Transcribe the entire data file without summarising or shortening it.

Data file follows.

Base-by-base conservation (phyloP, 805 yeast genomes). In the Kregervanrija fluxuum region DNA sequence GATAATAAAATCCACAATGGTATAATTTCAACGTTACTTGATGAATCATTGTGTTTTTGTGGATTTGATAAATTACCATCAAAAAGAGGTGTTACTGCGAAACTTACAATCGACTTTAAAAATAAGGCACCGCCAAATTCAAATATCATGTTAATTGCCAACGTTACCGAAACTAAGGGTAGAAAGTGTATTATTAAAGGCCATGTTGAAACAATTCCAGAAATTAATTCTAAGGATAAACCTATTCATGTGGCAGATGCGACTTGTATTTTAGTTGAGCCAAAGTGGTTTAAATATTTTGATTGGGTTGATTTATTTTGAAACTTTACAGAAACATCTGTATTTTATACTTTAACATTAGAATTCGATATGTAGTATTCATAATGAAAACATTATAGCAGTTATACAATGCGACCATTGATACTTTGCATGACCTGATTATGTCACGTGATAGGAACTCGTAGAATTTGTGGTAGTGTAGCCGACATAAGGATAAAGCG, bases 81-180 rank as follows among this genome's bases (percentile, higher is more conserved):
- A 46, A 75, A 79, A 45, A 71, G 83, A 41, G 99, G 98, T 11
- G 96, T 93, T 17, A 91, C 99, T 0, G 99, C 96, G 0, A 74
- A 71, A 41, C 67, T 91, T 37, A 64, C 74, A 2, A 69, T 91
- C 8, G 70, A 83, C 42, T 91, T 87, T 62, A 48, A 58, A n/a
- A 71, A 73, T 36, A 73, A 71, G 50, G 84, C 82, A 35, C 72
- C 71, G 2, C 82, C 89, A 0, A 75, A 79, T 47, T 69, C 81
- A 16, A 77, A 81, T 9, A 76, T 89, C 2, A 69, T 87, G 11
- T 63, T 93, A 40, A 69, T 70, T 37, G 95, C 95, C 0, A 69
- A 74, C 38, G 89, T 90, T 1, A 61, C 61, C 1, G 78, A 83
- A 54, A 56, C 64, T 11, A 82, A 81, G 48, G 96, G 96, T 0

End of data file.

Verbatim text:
Base-by-base conservation (phyloP, 805 yeast genomes). In the Kregervanrija fluxuum region DNA sequence GATAATAAAATCCACAATGGTATAATTTCAACGTTACTTGATGAATCATTGTGTTTTTGTGGATTTGATAAATTACCATCAAAAAGAGGTGTTACTGCGAAACTTACAATCGACTTTAAAAATAAGGCACCGCCAAATTCAAATATCATGTTAATTGCCAACGTTACCGAAACTAAGGGTAGAAAGTGTATTATTAAAGGCCATGTTGAAACAATTCCAGAAATTAATTCTAAGGATAAACCTATTCATGTGGCAGATGCGACTTGTATTTTAGTTGAGCCAAAGTGGTTTAAATATTTTGATTGGGTTGATTTATTTTGAAACTTTACAGAAACATCTGTATTTTATACTTTAACATTAGAATTCGATATGTAGTATTCATAATGAAAACATTATAGCAGTTATACAATGCGACCATTGATACTTTGCATGACCTGATTATGTCACGTGATAGGAACTCGTAGAATTTGTGGTAGTGTAGCCGACATAAGGATAAAGCG, bases 81-180 rank as follows among this genome's bases (percentile, higher is more conserved):
- A 46, A 75, A 79, A 45, A 71, G 83, A 41, G 99, G 98, T 11
- G 96, T 93, T 17, A 91, C 99, T 0, G 99, C 96, G 0, A 74
- A 71, A 41, C 67, T 91, T 37, A 64, C 74, A 2, A 69, T 91
- C 8, G 70, A 83, C 42, T 91, T 87, T 62, A 48, A 58, A n/a
- A 71, A 73, T 36, A 73, A 71, G 50, G 84, C 82, A 35, C 72
- C 71, G 2, C 82, C 89, A 0, A 75, A 79, T 47, T 69, C 81
- A 16, A 77, A 81, T 9, A 76, T 89, C 2, A 69, T 87, G 11
- T 63, T 93, A 40, A 69, T 70, T 37, G 95, C 95, C 0, A 69
- A 74, C 38, G 89, T 90, T 1, A 61, C 61, C 1, G 78, A 83
- A 54, A 56, C 64, T 11, A 82, A 81, G 48, G 96, G 96, T 0